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REMEMBERING THE BIKOLISTAS: Ma. Lilia F. Realubit, Ph.D. (1931-2017) Scholar, Writer, Bikolista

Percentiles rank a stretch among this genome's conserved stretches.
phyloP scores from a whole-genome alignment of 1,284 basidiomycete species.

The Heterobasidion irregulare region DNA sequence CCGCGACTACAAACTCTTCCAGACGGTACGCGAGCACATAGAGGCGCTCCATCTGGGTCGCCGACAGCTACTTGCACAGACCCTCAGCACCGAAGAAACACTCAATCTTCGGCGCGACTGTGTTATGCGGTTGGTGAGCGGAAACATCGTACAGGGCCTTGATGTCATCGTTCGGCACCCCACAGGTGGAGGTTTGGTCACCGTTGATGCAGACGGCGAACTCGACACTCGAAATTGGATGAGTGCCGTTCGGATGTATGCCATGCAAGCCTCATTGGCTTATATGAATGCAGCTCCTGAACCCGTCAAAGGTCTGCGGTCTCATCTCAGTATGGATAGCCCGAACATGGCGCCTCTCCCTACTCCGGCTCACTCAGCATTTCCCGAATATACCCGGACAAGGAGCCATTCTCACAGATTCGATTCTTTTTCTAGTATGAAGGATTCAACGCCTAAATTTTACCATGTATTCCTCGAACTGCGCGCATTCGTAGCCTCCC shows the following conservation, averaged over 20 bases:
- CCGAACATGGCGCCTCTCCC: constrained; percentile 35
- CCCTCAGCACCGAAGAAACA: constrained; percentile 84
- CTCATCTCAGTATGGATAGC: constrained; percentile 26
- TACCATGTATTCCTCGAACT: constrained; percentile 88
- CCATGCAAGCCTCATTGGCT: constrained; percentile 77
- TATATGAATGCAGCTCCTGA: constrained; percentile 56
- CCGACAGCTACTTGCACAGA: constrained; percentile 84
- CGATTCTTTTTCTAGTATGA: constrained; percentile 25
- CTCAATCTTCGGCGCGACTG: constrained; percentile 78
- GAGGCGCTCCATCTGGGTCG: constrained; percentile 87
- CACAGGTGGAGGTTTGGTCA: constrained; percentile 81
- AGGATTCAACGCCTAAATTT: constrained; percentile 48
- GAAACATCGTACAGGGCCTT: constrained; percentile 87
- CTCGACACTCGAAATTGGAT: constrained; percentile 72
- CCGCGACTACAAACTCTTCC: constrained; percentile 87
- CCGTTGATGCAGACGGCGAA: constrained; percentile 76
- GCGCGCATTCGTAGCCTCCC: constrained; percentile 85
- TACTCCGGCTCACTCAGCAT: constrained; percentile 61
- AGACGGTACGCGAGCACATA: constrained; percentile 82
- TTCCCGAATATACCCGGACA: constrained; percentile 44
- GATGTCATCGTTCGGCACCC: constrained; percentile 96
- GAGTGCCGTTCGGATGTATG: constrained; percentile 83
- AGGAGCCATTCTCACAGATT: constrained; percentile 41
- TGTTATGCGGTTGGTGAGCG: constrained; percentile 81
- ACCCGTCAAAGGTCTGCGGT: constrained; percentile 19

By Tito Genova Valiente THERE was a note on a stationery with pale flowers.. Please drop by. This is urgent. The terse message came from Dr. Ma. Lilia F. Reaubit, retired University of the Philippines professor and scholar of Bikol studies. The note was for Kristian Sendon Cordero, poet, translator and filmmaker, but it might as well have been for all those who write in the Bikol languages and of Bikol histories and cultures. We have not seen Tia Lil, as we fondly called her, for quite awhile. In the rare times that she made appearances during book launches and forums, she looked more fragile than weak. It was time to visit her. Kristian who was on his way to Manila to fly to the US for a residency in the Iowa Writer’s Workshop, felt the urgency of her request. We also felt giddy at the thought that Tia Lil might turn over to us old manuscripts and documents. At six in the evening, Kristian was at the porch of the Realubit home. A few seconds after that he was running back to where I was to tell me “She is dead.” Dr. Realubit was the last of her generation of Bikolistas - scholars and intellectuals who devoted their time and discipline to the study of Bikol region. Was it in 1989 when we recognized this group of scholars? I am not even sure of the date. What I remember though now was that night when we institutionalized the name “Bikolista” to honor this brave and intrepid group of people who love everything about this region. The Bikolistas were a disparate group. Mel Regis was the Dean then of the Ateneo de Naga College (it was not a university yet). There was no Institute of Bikol History and Culture There were the three of us – Jess Volante, the sociologist and veteran of fieldworks,’; Danny Gerona, the celebrated historian; and this writer, an anthropologist. We offered to the College a week and we called it “The Bikol Culture Week.” Simple and not theoretically sound perhaps but it was our way of celebrating the region. We had Pantomina Contest. There was also an exhibit on the second floor of the Administration Building of Ateneo de Naga. What began as a small display became a museum, with rare coins by a Sorsogon-based priest and a baul, later identified as belonging to the Galleon Trade by DrSerafinQuiazon of the National Historical Institute. The collection became so expensive that Dean Regis had to employ security services to guard the place. In another room, an exhibit of Crosses and Christs was curated by this writer and arranged by HonestoBermudo, now Principal of the Ateneo Grade School. A night was devoted to honor some individuals who focused on the study of Bikol, the land and its legend, its politics and perspectives. On that night, we gathered them: Fr. James O’Brien, SJ, Luis General, Leonor Dy-Liacco, MeritoEspinas, RufoTuy, Socorro Federis-Tate, Cecilio Press, and Lilia Realubit. The rest were posthumous awardees: Fr. Frank Lynch, SJ, Potenciano Gregorio, the composer of “SarungBanggi,” represented by heirs, and Luis Dato, with Choleng Hidalgo delivering the acceptance speech for the poet and raconteur There was a long brownout before the event began. A pair of Paratigsik whose appearance was coordinated by Jess Volante, would not want an abbreviated presentation. The joust threatened to last through the night. All the awardees were given the instruction to limit their speeches to twenty minutes. All the awardees did not heed the request and proceeded to deliver speeches lasting more than tbirty minutes each. For the record MeritoEspinas spoke the longest, followed by the fictionist Socorro Federis-Tate. May NoningDy-Liacco in black terno spoke in her delicate Bikol. Fr. O’Brien sang a Bikol folk song which he also sang in the plane on his way to Naga. All of them are gone now. The last to go is Ma. Lilia F. Realubit. No document exist to vouch for that magical night when all these names that students of culture can find only in footnotes and bibliographies were elevated to some kind of historical immortality.. There is a Betamax ruined forever, and tucked in assbox somewhere in my home. There is a the remembrance by those who love this land. There is also the note from Tia Lil, looking for us, searching for those who might still love this land. That night, we found out the note was written three weeks ago. Tia Lil, always beating the deadline and reminding writers and scholars of deadlines, had reached her grand deadline. Her sister, Dr. Myrna Alanis a retired official of the Department of Education, confided to us, how, in Tia Lil’s last days, she asked where the writers are. DrRealubit, in her long career in the academe, was known for searching the field for and re-discovering Bikol writers (this columnist included). On Sunday, the 20th of August, Frank Peṅones, a notable Bikolano poet. Dr. Paz Verdades M. Santos, a leading literary scholar and activist, and I hastily gathered writers for a simple tribute to Tia Lil. The three of us felt it was our duty as scholars and writer belonging to another generation to pay homage to this pioneering academic. The private and charming joke about the passing of the torch or the manto. the cape of power, was coming true. As Tia Lil’s sister, Myrna, quietly responded to our fond remembrance, we looked around the circle of writers, all young, and some not having had the opportunity to talk with Dr. Realubit. But we know we need not worry. Myrna, her dear sister, need not worry about the loneliness of her sister. As Jayson (Dr. Jacobo of Ateneo de Manila and himself a scholar of Bikol literature and a film critic) put it as we step out of the home of Tia Lil, “thinking is a solitary act.” Thinkers “can be with others yet remain alone.” Up to the last days and hours, Dr.Realubit was thinking and working on manuscripts alone, as writers and scholars should. She, according to her sister, had placed documents in various areas in the house, with the firm instruction that no one should touch and rearrange them. The materials were all ordered in her mind. That night, with the whitest of flowers and with writers surrounding her, the consolation could only come from the poem sent in by Marne Kilates, a Bikol writer of national renown. The poem, “Conversation”opens with the stanza: We go places but we never leave./Who minds our journeys?/Who remembers we ever left?/In our absence are places ever less?/ What do our words mean/When everything has been said? Ending his “Conversation,” Kilates repeats the questions:So what do our words mean?/Who understands the rustling/Of the leaves? What was it you said?/We go places but we never leave. So, Dr. Realubit, with your writings and persistence about the myths and epics of the land, you really never have us left. -------------------------------- A great bulk of this essay was published under the author’s name in his column, Annotations (Business Mirror, Aug. 15, 2017). The portion in italics is Special to Bicol Mail. The writer is the Director of the Institute of Bikol History and Culture in Ateneo de Naga. Valiente is a published film, media and art critic.